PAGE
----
Yes, when one gets I-151 stamp in the passport, it is the same as having GC. However, if she is petitioned for an immigrant visa by her father (the only way in this case), she wouldn't go through AOS (form I-485). She would become PR when she arrives into the USA, and will receive GC in the mail a few weeks later.

    Most USCIS offices don't stamp passports any more anyway.

    Leave a comment:


  • Jeanine
    replied
    Sprintgirl,

    The woman is about 60 years old now, andher family (her father and sisters and a deceased mother) all were and are USC, except the woman herself. The woman's USC kid was born in the US because the woman did travel a lot to the US to see her family and gave birth there for her third kid. The two older ones are over 21 now and were born outside of US. I don't know how old is the USC kid, but even if the kid was near to 21, she or he would probably never or at least not in the short time would be able to sponsor his or her sisters/brothers as a USC, so that's out of the picture, and that's why the woman (as a mother) would like to help her older than 21 years old children. The woman would get LPR thru her own father (who is the grandfather of the children) and then she plans to help her children to go to US. I never heard of the stamp before either, only from this woman, and then from this article that I wrote in above. Thank you for your reply and if you have any new idea or thoughts, glad if you share it! Take care!

    Leave a comment:


  • Sprint_girl07
    replied
    Jeanine,

    Im a bit confused, the under 21 child is a USC. Who sponsored him/her?
    You said that the woman lived her entire life outside of the US, so I am figuring out that the USC child was not born here.
    Sorry not wanting to get into all details, but its a bit confusing.

    How old is the under 21 child now?
    I am wondering whether it would be quicker and easier to wait until they are of age to sponsor their mother.
    The woman's father, he must be probably at least 80 yrs old now, would he be able to financially sponsor his daughter?

    Its not just about who can come here via relatives, its also about whether the person sponsoring meet the financial levels to petition the alien.

    If this is all about having her children having an opportunity to immigrate to the US, and she doesn't want to live here really, then it would be best for the USC child to wait to sponsor his/her siblings when she/he is of age. And of course can financially sponsor them.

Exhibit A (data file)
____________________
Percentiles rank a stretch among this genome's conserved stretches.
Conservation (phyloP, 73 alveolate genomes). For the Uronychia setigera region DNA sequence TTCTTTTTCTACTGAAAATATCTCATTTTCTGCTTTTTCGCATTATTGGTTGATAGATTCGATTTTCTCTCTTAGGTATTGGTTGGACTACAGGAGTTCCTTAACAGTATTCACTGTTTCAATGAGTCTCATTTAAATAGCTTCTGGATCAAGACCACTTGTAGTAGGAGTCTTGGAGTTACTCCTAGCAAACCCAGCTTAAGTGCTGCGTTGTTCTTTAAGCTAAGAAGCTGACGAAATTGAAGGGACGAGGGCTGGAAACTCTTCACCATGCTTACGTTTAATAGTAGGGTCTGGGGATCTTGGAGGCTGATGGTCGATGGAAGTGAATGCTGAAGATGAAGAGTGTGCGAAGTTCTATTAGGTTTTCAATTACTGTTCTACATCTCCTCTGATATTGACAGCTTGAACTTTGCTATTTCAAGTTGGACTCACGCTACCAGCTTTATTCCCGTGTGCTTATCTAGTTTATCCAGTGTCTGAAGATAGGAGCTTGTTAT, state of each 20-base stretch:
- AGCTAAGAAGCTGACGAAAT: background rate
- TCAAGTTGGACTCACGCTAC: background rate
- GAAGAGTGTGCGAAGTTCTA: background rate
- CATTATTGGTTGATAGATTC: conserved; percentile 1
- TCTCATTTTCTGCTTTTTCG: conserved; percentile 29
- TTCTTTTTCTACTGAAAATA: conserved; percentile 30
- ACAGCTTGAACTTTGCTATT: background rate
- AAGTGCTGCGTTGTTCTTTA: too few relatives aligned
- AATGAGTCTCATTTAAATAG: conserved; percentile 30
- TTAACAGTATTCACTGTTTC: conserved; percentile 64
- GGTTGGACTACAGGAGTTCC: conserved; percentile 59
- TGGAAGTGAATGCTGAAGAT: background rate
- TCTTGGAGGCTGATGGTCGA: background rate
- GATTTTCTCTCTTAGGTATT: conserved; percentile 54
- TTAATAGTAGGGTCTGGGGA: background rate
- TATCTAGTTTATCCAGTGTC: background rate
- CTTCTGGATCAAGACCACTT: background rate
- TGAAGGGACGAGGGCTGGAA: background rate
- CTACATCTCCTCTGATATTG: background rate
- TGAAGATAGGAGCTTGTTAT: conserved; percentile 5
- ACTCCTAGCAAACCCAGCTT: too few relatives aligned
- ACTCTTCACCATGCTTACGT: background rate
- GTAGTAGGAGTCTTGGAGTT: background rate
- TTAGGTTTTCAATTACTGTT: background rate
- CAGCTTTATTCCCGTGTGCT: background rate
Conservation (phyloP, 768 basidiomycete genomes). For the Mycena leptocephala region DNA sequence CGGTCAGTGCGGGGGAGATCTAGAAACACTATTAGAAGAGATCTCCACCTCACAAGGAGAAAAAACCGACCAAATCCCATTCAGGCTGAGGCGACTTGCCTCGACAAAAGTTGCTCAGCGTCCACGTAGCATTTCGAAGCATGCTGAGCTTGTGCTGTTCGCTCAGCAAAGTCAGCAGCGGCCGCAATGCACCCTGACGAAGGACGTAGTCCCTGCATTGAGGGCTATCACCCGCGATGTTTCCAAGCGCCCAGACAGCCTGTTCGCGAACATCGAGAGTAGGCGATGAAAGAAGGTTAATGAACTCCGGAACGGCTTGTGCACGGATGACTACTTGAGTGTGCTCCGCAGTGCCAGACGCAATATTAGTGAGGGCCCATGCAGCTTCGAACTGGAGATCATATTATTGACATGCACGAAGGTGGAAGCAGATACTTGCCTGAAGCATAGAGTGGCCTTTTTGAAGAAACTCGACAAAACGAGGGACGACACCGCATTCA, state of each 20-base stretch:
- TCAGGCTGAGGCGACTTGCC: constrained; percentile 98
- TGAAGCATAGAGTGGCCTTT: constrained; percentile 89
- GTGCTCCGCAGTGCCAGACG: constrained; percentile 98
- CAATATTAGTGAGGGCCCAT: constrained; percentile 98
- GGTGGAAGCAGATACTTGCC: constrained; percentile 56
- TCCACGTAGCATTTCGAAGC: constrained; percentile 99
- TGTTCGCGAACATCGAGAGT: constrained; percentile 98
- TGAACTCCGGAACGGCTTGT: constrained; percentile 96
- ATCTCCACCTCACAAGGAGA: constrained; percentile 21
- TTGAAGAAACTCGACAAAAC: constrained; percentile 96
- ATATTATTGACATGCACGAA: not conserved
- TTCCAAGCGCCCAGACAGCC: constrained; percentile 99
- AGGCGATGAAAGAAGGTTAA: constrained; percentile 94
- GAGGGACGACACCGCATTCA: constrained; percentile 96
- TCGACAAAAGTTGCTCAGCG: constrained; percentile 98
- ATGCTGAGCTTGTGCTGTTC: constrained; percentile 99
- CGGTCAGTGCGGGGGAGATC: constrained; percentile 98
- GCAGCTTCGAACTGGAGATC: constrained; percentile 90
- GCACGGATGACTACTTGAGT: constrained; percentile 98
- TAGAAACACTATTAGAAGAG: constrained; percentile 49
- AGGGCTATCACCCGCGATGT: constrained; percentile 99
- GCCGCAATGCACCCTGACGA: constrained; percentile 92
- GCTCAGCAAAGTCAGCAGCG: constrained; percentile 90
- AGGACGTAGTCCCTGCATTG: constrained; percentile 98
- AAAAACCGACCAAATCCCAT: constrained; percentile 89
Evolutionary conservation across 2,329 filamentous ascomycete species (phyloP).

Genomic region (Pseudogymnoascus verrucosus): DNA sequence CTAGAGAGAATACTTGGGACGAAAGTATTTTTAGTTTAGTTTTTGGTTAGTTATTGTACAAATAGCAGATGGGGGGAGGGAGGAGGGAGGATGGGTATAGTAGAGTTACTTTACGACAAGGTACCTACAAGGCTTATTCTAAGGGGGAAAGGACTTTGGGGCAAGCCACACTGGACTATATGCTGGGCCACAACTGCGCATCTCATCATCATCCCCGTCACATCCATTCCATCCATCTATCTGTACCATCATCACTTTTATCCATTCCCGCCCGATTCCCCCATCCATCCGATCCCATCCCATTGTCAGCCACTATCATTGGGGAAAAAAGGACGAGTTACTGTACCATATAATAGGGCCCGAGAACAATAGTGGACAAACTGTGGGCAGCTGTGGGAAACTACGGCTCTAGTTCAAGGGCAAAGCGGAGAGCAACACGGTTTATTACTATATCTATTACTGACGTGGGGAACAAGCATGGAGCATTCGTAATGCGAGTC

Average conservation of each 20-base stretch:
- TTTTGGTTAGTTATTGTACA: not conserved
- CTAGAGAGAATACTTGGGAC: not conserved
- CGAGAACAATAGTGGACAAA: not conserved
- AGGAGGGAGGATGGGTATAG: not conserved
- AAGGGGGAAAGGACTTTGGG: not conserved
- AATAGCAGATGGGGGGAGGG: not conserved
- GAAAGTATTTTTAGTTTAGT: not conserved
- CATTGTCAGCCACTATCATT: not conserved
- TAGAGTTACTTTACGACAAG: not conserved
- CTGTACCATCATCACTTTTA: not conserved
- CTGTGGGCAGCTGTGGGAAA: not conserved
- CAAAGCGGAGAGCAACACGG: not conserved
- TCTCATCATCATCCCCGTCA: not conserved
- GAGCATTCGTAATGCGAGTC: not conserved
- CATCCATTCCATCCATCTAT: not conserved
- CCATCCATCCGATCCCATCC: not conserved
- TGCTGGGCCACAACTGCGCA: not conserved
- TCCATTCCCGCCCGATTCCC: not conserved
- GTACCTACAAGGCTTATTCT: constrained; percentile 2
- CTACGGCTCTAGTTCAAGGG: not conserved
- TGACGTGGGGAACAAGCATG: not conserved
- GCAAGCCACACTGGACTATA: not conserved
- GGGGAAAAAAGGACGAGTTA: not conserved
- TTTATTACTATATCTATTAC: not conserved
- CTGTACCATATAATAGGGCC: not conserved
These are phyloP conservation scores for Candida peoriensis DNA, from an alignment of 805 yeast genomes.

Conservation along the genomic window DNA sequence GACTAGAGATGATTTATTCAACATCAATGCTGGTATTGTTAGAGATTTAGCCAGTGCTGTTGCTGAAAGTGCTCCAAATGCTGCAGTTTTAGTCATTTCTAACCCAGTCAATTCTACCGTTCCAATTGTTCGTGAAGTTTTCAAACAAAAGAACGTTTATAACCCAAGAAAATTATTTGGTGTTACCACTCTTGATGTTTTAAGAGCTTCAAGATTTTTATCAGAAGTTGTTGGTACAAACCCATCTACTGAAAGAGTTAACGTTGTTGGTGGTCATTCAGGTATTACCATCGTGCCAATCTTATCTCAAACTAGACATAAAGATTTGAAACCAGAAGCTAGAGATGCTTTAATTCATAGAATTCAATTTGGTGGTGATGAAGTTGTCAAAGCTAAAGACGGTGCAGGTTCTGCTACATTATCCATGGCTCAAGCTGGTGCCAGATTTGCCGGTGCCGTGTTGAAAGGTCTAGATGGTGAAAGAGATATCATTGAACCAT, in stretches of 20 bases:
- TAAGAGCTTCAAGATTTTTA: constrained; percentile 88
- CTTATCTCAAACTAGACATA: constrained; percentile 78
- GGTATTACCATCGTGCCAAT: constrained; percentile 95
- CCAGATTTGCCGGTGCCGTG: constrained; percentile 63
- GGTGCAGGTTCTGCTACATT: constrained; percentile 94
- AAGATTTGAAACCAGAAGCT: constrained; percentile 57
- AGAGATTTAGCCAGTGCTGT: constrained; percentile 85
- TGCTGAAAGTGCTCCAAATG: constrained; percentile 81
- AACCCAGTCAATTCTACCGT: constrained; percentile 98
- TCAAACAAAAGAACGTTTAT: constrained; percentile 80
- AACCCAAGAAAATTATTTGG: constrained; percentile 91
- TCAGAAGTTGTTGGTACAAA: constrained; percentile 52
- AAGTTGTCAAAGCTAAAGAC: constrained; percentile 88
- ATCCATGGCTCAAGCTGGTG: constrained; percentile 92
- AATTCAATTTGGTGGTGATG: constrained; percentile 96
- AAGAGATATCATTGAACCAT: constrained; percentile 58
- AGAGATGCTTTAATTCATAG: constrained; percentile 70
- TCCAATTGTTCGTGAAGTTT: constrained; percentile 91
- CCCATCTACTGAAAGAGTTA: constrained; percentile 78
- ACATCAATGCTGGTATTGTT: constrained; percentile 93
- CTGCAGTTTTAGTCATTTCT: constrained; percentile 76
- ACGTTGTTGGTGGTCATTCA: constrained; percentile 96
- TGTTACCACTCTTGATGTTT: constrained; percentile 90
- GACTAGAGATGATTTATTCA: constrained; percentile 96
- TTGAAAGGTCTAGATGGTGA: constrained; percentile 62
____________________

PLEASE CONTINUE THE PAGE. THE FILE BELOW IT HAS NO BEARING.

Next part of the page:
I don't know what you mean about a stamp in the passport...I have not heard that one before sorry. I only know of a visa and alike in the passport. Maybe someone else can explain the stamp in passport.
    LPR usually means you get a plastic card whether with conditions or without them (10yr).
    I would have thought you would need the card as proof to send to USCIS when you sponsor someone anyway.

    Leave a comment:


  • Jeanine
    replied
    This is what I've found over the internet, just right now, anyone can tell if this is true?

    1. petitioner fills out form I-130
    2. if approved, letter will be sent to petitioner as well as the the US Embassy (if the beneficary lives abroad)
    3. form I-797 to fill out, and do all the other stuff they ask (medical papers etc.)
    4. form I-485 fill out: AOS to permanent residence
    5. get stamp in passport, later the card
    6. local office fills out I-181 and stamps "temporary evidence of I-1551
    This means you're a LPR from now on

    --------------------------------------------

    So then I assume that once someone gets the stamp in their passport they are already considered LPR, and can petition, can't they? Please, if this is not correct, let me know. I guess this is what the woman might have heard from someone. Thank you for your patience! God bless you all!

    Leave a comment: